Fears for the Egyptian economy mount on the back of depleting foreign reserves, reports Ahmed Kotb
The Central Bank of Egypt (CBE) announced on Sunday that the country's foreign reserves lost $1.95 billion in November to stand now at $20.1 billion.
The announcement of the worst drop in reserves since April, as described by CBE, followed an official statement last week by a member of the Supreme Council of the Armed Forces (SCAF) predicting that Egypt's foreign reserves will drop to $15 billion by the end of January 2012.
What is alarming about the figure, according to Major General Mahmoud Nasr, assistant for financial affairs to Field Marshal Hussein Tantawi, head of the SCAF, is that $5 billion of the reserves will be used for payments to foreign investors and other obligations. The remaining $10 billion will cover imports for two months only, he said.
Egypt's international reserves stood at $36 billion in December 2010, but started to plunge drastically after the 25 January Revolution.
"Political and security instability in the wake of the revolution have led to losing the two main sources of foreign currency; tourism and foreign investments," said Salwa El-Antari, a member of the board of directors at Nasser Social Bank and former director of research at the National Bank of Egypt (NBE).
Unfortunately, the old regime, which ruled Egypt for 30 years before the revolution toppled former president Hosni Mubarak, made the economy depend heavily on tourism revenues and foreign investments, El-Antari said. Besides, she added, Egypt relies on imports to cover its basic needs of food. "Although revenues from Egypt's exports of goods and services have grown significantly in recent years, they are still far from covering the import bill."
El-Antari stated that the mismanagement of Egypt's economy for the past 30 years has been weakening it, and that if the government continues to withdraw from the foreign reserves, the situation will soon become catastrophic.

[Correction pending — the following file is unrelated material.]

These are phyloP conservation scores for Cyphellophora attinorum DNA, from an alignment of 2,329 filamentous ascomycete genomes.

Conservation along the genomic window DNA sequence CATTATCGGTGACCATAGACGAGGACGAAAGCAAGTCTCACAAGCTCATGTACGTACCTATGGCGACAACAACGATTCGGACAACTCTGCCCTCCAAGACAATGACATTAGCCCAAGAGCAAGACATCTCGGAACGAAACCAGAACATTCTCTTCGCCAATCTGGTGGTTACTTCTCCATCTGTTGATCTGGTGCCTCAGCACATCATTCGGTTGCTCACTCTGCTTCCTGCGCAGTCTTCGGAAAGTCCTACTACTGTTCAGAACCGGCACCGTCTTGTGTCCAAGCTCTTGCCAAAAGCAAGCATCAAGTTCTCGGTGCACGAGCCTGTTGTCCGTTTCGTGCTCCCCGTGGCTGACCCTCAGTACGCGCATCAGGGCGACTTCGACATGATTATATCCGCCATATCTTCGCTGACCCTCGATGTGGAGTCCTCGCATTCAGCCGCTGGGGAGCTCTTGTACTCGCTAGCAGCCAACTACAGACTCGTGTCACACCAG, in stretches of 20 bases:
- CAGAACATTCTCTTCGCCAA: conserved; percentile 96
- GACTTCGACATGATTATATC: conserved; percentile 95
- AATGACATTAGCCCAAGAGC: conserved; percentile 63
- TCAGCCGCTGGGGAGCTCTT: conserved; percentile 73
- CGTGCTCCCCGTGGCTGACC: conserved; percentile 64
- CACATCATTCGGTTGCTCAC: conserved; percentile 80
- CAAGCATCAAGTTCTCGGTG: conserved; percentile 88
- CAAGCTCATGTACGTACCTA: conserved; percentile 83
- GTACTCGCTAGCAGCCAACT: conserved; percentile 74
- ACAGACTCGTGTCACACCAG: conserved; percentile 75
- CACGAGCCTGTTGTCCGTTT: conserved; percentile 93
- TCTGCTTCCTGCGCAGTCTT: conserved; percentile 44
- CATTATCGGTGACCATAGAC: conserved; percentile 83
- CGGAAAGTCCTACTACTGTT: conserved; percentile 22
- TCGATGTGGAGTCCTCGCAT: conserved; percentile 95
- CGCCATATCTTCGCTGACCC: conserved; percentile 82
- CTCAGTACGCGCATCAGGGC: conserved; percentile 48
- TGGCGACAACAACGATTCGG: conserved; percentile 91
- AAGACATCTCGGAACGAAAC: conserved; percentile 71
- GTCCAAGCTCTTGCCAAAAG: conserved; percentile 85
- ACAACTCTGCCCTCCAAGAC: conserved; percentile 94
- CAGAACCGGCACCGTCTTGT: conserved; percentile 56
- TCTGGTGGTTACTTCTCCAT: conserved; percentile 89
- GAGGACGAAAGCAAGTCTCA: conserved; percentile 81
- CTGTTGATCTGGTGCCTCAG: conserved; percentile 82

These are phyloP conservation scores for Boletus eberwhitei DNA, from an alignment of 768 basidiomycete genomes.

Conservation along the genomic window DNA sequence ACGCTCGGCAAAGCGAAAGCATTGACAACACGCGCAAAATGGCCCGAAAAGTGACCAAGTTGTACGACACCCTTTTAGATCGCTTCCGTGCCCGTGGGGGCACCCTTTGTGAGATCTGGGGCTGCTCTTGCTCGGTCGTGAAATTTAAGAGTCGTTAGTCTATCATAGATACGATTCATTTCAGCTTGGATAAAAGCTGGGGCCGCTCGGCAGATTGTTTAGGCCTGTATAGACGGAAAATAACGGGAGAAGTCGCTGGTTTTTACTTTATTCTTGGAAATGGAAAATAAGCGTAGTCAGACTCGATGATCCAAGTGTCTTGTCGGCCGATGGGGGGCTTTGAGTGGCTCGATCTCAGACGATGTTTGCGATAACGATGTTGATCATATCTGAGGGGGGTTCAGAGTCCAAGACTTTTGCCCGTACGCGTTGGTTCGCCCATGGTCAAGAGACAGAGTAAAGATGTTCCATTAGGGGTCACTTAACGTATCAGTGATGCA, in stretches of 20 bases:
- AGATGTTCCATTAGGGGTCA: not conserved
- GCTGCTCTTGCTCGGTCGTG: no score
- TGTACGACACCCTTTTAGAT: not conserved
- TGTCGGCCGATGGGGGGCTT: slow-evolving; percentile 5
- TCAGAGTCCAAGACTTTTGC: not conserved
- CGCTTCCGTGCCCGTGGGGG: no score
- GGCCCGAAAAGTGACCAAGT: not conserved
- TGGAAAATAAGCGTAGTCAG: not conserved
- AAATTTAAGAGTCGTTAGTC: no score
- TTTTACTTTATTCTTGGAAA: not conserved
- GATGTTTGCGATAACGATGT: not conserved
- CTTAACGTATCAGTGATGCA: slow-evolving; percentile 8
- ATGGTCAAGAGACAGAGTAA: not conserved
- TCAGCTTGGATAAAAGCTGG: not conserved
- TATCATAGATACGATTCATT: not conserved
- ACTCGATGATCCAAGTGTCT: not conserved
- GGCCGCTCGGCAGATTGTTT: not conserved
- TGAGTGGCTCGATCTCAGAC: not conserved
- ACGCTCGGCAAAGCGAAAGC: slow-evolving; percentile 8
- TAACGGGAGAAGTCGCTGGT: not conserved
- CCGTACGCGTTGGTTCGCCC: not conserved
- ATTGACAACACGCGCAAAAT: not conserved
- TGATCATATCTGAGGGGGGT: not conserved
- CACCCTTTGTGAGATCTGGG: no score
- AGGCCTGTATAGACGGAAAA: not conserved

Some experts say that SCAF will not let the international reserves reach $15 billion because they understand the critical situation the economy will be in then. Already this week, SCAF pumped $1 billion out of its own pocket to the Central Bank of Egypt.
"I suspect the reason the military announced that the reserves will drop may be to prepare Egyptians and the markets for an announcement of moves, perhaps unpalatable to some, that will address the issue," said Mike Millar, regional director of research at Naeem Brokerage. He explained that the moves might include the acceptance of a loan from the International Monetary Fund (IMF) and further support from other international organisations with all the conditions attached.
The Egyptian government rejected a $3.2 billion loan from IMF in May after months of negotiations due to public opinion that denounced the role of IMF during the rule of Mubarak. Talks with IMF about the loan were renewed recently through former minister of finance, Hazem El-Beblawy, but he was replaced by Momtaz El-Said this week who said in a press statement that it is too early to know the fate of this loan.
Major General Mahmoud Nasr had told a press conference late last week that SCAF had refused financial aid offers from the Gulf and other foreign countries because of the political conditions attached.
Notwithstanding, Millar believes that the Egyptian government has still got "a little bit of room" for manoeuvre, but if the reserves approach the $15 billion level, more radical actions will be required if the government wants to be able to engineer a controlled depreciation of the pound in early 2012. Millar also stated that $15 billion can cover Egypt's imports for three months only, which is generally internationally recognised as a safe minimum.
"Although foreign reserves have fallen to $20.1 billion, they have not reached a critical level just yet, with still around four months import cover," Millar pointed out.
Salama El-Khouli, an economic expert at NBE, agrees that the situation is not yet critical. "The announcement made by the military official was more of a warning than reflecting an actual crisis," El-Khouli said, adding that the military is trying to convey an indirect message to the people that the economy has reached a critical line and that full force production is the only solution.
El-Khouli noted that the CBE's continued intervention to support the pound against the dollar in the local market contributes to the drop in reserves. The pound was being sold until Tuesday at LE6.03 against the dollar, its lowest value since 2005.
"It is important to keep the reserves at a high level because it gives a sense of comfort to both foreign and local investors," El-Khouli stressed.
To avoid foreign borrowing, the government has been borrowing heavily from the domestic market, pushing yields to unprecedented heights of around 14 per cent.
The financing is needed to cover a gaping budget deficit in the 2011/12 budget. Nasr had said the deficit was actually set to climb from original forecasts of around nine per cent of GDP, equalling LE134 billion, to LE167 billion, around 11 per cent of GDP.
To avoid the crisis of the dropping reserves, El-Antari stressed that restoring full security on the streets as well as attaining full-capacity production are the most important options because only then will tourism and other vital sectors return to their normal levels and foreign currency starts flowing in again. "Accepting foreign loans should be our last resort," she believes.